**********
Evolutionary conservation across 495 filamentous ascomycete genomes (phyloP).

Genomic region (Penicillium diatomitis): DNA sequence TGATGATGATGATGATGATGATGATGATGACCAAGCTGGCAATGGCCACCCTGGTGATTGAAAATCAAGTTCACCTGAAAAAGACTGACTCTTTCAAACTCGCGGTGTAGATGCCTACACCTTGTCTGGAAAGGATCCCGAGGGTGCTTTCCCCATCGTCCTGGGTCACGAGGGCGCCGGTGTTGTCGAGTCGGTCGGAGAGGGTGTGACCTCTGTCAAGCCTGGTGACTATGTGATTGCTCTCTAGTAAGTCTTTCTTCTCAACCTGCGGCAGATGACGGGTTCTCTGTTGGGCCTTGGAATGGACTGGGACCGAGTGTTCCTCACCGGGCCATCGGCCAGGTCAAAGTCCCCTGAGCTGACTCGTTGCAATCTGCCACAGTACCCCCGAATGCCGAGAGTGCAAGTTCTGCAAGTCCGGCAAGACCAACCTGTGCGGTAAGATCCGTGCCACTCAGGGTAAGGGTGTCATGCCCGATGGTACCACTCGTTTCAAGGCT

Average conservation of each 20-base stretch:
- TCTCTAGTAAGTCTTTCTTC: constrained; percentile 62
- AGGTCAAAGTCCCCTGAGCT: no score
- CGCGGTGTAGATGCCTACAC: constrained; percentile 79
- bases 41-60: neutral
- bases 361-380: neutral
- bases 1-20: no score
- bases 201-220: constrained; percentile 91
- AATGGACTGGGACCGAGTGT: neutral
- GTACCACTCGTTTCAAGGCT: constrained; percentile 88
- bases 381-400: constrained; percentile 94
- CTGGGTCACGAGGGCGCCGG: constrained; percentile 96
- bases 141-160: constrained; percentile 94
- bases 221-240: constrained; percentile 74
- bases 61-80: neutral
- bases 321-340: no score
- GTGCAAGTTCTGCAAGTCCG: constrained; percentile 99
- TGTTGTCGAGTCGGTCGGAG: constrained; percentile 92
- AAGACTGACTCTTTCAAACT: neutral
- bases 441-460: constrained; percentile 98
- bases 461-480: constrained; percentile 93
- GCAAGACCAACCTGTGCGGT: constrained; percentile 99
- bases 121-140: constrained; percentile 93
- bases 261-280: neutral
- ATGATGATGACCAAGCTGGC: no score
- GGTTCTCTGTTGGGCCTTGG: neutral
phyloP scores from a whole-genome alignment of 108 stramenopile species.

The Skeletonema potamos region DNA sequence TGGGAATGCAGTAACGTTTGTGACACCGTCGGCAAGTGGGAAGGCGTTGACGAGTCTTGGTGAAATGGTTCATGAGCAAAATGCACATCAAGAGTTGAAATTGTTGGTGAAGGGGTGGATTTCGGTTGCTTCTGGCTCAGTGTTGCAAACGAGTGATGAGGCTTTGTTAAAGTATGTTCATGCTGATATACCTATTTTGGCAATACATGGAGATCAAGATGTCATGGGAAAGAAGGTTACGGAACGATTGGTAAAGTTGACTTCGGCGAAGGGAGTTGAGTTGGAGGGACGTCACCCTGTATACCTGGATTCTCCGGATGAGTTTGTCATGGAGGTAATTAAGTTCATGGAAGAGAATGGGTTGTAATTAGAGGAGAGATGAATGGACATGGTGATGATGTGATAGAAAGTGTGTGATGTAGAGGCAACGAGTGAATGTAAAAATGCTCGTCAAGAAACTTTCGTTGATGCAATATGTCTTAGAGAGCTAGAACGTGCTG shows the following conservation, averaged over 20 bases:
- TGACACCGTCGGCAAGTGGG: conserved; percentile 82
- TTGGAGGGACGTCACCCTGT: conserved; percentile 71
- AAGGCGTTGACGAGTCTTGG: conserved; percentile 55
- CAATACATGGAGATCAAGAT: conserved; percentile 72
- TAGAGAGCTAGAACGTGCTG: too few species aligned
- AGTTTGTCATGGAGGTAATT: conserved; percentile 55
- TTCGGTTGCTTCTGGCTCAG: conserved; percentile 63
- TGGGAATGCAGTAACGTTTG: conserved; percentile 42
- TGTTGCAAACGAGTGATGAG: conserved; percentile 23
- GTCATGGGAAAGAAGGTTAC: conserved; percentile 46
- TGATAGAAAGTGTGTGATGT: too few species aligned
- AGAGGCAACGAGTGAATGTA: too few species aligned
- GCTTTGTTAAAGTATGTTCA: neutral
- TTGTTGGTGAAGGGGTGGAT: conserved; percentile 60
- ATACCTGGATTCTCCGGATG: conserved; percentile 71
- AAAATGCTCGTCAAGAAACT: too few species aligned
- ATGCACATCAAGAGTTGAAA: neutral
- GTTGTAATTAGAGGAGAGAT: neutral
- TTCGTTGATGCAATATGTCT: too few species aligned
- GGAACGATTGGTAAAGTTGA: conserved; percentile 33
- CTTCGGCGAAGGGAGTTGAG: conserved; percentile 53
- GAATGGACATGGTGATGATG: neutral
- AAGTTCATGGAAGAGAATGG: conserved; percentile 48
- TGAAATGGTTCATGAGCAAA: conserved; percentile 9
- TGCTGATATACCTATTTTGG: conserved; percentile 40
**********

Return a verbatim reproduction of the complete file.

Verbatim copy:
Evolutionary conservation across 495 filamentous ascomycete genomes (phyloP).

Genomic region (Penicillium diatomitis): DNA sequence TGATGATGATGATGATGATGATGATGATGACCAAGCTGGCAATGGCCACCCTGGTGATTGAAAATCAAGTTCACCTGAAAAAGACTGACTCTTTCAAACTCGCGGTGTAGATGCCTACACCTTGTCTGGAAAGGATCCCGAGGGTGCTTTCCCCATCGTCCTGGGTCACGAGGGCGCCGGTGTTGTCGAGTCGGTCGGAGAGGGTGTGACCTCTGTCAAGCCTGGTGACTATGTGATTGCTCTCTAGTAAGTCTTTCTTCTCAACCTGCGGCAGATGACGGGTTCTCTGTTGGGCCTTGGAATGGACTGGGACCGAGTGTTCCTCACCGGGCCATCGGCCAGGTCAAAGTCCCCTGAGCTGACTCGTTGCAATCTGCCACAGTACCCCCGAATGCCGAGAGTGCAAGTTCTGCAAGTCCGGCAAGACCAACCTGTGCGGTAAGATCCGTGCCACTCAGGGTAAGGGTGTCATGCCCGATGGTACCACTCGTTTCAAGGCT

Average conservation of each 20-base stretch:
- TCTCTAGTAAGTCTTTCTTC: constrained; percentile 62
- AGGTCAAAGTCCCCTGAGCT: no score
- CGCGGTGTAGATGCCTACAC: constrained; percentile 79
- bases 41-60: neutral
- bases 361-380: neutral
- bases 1-20: no score
- bases 201-220: constrained; percentile 91
- AATGGACTGGGACCGAGTGT: neutral
- GTACCACTCGTTTCAAGGCT: constrained; percentile 88
- bases 381-400: constrained; percentile 94
- CTGGGTCACGAGGGCGCCGG: constrained; percentile 96
- bases 141-160: constrained; percentile 94
- bases 221-240: constrained; percentile 74
- bases 61-80: neutral
- bases 321-340: no score
- GTGCAAGTTCTGCAAGTCCG: constrained; percentile 99
- TGTTGTCGAGTCGGTCGGAG: constrained; percentile 92
- AAGACTGACTCTTTCAAACT: neutral
- bases 441-460: constrained; percentile 98
- bases 461-480: constrained; percentile 93
- GCAAGACCAACCTGTGCGGT: constrained; percentile 99
- bases 121-140: constrained; percentile 93
- bases 261-280: neutral
- ATGATGATGACCAAGCTGGC: no score
- GGTTCTCTGTTGGGCCTTGG: neutral
phyloP scores from a whole-genome alignment of 108 stramenopile species.

The Skeletonema potamos region DNA sequence TGGGAATGCAGTAACGTTTGTGACACCGTCGGCAAGTGGGAAGGCGTTGACGAGTCTTGGTGAAATGGTTCATGAGCAAAATGCACATCAAGAGTTGAAATTGTTGGTGAAGGGGTGGATTTCGGTTGCTTCTGGCTCAGTGTTGCAAACGAGTGATGAGGCTTTGTTAAAGTATGTTCATGCTGATATACCTATTTTGGCAATACATGGAGATCAAGATGTCATGGGAAAGAAGGTTACGGAACGATTGGTAAAGTTGACTTCGGCGAAGGGAGTTGAGTTGGAGGGACGTCACCCTGTATACCTGGATTCTCCGGATGAGTTTGTCATGGAGGTAATTAAGTTCATGGAAGAGAATGGGTTGTAATTAGAGGAGAGATGAATGGACATGGTGATGATGTGATAGAAAGTGTGTGATGTAGAGGCAACGAGTGAATGTAAAAATGCTCGTCAAGAAACTTTCGTTGATGCAATATGTCTTAGAGAGCTAGAACGTGCTG shows the following conservation, averaged over 20 bases:
- TGACACCGTCGGCAAGTGGG: conserved; percentile 82
- TTGGAGGGACGTCACCCTGT: conserved; percentile 71
- AAGGCGTTGACGAGTCTTGG: conserved; percentile 55
- CAATACATGGAGATCAAGAT: conserved; percentile 72
- TAGAGAGCTAGAACGTGCTG: too few species aligned
- AGTTTGTCATGGAGGTAATT: conserved; percentile 55
- TTCGGTTGCTTCTGGCTCAG: conserved; percentile 63
- TGGGAATGCAGTAACGTTTG: conserved; percentile 42
- TGTTGCAAACGAGTGATGAG: conserved; percentile 23
- GTCATGGGAAAGAAGGTTAC: conserved; percentile 46
- TGATAGAAAGTGTGTGATGT: too few species aligned
- AGAGGCAACGAGTGAATGTA: too few species aligned
- GCTTTGTTAAAGTATGTTCA: neutral
- TTGTTGGTGAAGGGGTGGAT: conserved; percentile 60
- ATACCTGGATTCTCCGGATG: conserved; percentile 71
- AAAATGCTCGTCAAGAAACT: too few species aligned
- ATGCACATCAAGAGTTGAAA: neutral
- GTTGTAATTAGAGGAGAGAT: neutral
- TTCGTTGATGCAATATGTCT: too few species aligned
- GGAACGATTGGTAAAGTTGA: conserved; percentile 33
- CTTCGGCGAAGGGAGTTGAG: conserved; percentile 53
- GAATGGACATGGTGATGATG: neutral
- AAGTTCATGGAAGAGAATGG: conserved; percentile 48
- TGAAATGGTTCATGAGCAAA: conserved; percentile 9
- TGCTGATATACCTATTTTGG: conserved; percentile 40